GRANDFATHER: We have to do this, otherwise the beetle creeps into your head, and you’ll end up a blockhead. You don’t want to end up a blockhead. You mustn’t eat acacia blossoms, they contain black midges and if these get into your throat, you’ll end up dumb. You don’t want to end up a blockhead.

NARRATOR: Caterpillars have once been butterflies, they emerge from their cocoons. They leave a gooey cottonwool behind them, sticking to the vine branches. (28)

This excerpt is particularly striking not only for its vivid imagery, but for Komporaly’s ability to capture the musicality of Panainte’s original text: the stops of beetle / blockhead / blossoms / black merging with the plosives of caterpillars / cocoons / gooey / cottonwool / sticking, and the repetition of consonants that I imagine affecting an audience on a rhythmic level, stirring up a sense of unease and sympathy for the characters solely through sound.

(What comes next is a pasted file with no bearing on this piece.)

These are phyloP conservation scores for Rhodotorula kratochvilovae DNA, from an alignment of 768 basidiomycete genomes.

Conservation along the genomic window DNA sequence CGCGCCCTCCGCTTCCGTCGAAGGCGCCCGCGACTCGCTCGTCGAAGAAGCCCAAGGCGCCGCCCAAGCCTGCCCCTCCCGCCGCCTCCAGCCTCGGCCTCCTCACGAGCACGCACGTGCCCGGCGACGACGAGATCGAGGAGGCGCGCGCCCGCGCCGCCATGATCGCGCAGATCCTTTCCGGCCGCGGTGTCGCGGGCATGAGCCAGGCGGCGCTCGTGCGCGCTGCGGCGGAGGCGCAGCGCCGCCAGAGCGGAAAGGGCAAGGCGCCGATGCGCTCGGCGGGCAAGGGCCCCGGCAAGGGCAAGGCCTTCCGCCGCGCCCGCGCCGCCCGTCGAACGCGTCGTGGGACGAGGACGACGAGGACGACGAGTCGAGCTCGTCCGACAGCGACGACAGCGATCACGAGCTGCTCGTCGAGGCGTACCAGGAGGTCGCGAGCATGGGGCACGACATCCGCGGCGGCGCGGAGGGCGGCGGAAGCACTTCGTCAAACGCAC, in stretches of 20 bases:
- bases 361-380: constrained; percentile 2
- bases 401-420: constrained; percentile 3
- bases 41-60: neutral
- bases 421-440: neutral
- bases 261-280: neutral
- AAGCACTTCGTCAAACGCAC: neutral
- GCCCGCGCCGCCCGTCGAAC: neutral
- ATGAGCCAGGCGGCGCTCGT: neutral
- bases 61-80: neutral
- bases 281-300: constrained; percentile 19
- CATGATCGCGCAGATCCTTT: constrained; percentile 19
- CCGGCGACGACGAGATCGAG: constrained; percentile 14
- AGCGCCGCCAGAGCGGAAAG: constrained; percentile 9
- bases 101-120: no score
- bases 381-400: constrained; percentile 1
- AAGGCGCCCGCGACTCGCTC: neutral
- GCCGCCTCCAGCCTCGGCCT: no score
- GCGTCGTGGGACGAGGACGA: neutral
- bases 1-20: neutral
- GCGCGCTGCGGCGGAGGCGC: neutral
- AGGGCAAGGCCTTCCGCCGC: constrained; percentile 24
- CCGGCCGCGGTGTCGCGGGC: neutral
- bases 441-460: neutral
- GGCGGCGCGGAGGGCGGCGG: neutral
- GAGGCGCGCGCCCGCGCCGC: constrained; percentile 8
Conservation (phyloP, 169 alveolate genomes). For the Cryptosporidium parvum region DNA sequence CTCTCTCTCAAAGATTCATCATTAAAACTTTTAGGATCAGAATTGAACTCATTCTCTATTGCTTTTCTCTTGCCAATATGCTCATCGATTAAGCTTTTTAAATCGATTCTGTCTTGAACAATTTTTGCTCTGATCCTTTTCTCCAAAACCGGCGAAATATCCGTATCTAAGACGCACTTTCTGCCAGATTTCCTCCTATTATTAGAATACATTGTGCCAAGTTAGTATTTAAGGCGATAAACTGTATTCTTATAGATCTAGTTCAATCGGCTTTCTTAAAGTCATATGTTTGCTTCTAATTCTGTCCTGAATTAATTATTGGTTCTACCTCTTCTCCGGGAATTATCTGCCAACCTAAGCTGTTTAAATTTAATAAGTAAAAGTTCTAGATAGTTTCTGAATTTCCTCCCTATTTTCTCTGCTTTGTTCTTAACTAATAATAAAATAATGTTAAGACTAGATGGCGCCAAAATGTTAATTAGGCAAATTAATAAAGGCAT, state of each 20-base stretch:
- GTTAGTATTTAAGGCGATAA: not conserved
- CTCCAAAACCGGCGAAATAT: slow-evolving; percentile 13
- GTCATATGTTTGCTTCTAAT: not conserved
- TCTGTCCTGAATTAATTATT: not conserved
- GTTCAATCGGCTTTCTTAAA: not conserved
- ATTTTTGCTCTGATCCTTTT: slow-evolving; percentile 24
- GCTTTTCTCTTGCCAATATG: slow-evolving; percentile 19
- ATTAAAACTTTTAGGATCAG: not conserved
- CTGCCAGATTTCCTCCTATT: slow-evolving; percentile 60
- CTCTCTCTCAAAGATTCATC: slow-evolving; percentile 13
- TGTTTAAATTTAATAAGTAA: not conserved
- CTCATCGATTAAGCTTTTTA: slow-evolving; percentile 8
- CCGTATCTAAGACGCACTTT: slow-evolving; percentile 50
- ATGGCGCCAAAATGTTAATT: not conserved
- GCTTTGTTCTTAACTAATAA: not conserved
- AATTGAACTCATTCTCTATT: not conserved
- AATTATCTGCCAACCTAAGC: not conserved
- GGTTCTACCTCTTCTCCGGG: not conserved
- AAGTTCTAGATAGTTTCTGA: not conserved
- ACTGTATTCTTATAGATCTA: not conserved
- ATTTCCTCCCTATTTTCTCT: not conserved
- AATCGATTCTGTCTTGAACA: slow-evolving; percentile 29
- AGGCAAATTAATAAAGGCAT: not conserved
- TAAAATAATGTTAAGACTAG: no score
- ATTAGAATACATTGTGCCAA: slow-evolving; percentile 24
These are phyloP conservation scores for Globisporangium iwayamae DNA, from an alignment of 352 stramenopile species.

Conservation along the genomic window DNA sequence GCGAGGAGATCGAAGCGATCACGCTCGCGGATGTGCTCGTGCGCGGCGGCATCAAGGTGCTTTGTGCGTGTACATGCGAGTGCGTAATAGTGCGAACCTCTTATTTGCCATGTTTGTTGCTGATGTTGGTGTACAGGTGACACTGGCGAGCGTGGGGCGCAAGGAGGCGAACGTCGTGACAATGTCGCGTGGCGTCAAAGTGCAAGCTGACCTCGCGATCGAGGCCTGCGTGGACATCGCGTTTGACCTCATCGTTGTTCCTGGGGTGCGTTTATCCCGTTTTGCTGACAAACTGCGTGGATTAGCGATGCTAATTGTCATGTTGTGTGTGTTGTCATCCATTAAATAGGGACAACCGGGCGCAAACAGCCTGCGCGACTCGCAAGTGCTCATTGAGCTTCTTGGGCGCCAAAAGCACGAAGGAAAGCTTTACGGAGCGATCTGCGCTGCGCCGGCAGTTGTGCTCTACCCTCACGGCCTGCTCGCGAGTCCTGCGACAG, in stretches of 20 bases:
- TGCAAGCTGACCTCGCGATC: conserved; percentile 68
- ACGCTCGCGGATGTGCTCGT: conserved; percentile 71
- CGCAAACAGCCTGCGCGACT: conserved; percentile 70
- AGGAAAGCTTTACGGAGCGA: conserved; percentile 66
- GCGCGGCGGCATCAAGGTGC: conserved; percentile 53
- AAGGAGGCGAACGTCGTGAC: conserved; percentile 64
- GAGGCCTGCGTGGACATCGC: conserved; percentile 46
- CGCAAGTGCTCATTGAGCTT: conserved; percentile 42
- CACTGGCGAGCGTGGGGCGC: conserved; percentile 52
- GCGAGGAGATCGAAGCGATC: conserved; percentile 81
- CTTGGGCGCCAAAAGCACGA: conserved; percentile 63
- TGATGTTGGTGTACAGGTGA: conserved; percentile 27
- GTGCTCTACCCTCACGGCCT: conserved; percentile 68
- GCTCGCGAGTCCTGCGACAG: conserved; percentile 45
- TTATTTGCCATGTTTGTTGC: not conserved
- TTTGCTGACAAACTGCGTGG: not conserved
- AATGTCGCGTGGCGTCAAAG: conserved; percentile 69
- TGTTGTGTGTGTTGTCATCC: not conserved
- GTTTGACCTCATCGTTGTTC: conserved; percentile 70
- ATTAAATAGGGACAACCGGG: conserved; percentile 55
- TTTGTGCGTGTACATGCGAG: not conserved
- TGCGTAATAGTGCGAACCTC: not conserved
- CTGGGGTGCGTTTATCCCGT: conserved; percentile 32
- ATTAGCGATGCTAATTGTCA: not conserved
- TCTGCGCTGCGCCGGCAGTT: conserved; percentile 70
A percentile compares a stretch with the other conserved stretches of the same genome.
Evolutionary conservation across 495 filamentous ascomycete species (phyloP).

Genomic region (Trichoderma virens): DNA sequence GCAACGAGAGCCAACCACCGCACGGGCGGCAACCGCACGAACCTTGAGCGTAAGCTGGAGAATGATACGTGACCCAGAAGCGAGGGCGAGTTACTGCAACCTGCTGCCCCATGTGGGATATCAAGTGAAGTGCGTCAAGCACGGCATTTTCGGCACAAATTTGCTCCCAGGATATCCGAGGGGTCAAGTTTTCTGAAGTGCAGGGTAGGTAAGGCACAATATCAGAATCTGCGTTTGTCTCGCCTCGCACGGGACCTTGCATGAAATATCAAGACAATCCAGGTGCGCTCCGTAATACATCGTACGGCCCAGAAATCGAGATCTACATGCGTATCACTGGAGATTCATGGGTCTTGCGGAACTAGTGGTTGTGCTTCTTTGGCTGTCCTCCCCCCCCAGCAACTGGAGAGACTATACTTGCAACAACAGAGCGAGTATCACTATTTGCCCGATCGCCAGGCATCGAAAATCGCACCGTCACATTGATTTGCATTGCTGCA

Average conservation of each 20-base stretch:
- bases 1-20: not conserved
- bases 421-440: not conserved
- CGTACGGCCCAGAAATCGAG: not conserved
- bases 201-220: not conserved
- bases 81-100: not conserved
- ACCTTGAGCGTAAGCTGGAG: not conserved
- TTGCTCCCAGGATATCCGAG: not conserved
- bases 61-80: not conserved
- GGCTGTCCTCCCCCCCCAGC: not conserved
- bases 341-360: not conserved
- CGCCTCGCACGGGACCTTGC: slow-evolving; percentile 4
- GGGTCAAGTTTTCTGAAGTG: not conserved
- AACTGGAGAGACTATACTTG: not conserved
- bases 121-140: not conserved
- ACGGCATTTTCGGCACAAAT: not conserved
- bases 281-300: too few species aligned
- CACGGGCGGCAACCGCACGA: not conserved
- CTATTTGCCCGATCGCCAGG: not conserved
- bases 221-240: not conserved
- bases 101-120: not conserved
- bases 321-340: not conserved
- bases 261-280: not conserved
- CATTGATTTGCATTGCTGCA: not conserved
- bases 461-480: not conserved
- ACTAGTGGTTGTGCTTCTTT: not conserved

The following play, The Spectator Sentenced to Death by Matéi Visniec, is a major tonal shift, a sharp and hilarious absurdist parody of a totalitarian justice system. Guilt and innocence are irrelevant, pedantry rules supreme. Originally written in the early 1980s as Romania was undergoing severe austerity measures in its economy and political unrest was brewing, the play was used as evidence to blacklist Visniec and only produced decades later in France, with its Romanian premiere several years later at the National Theatre of Cluj.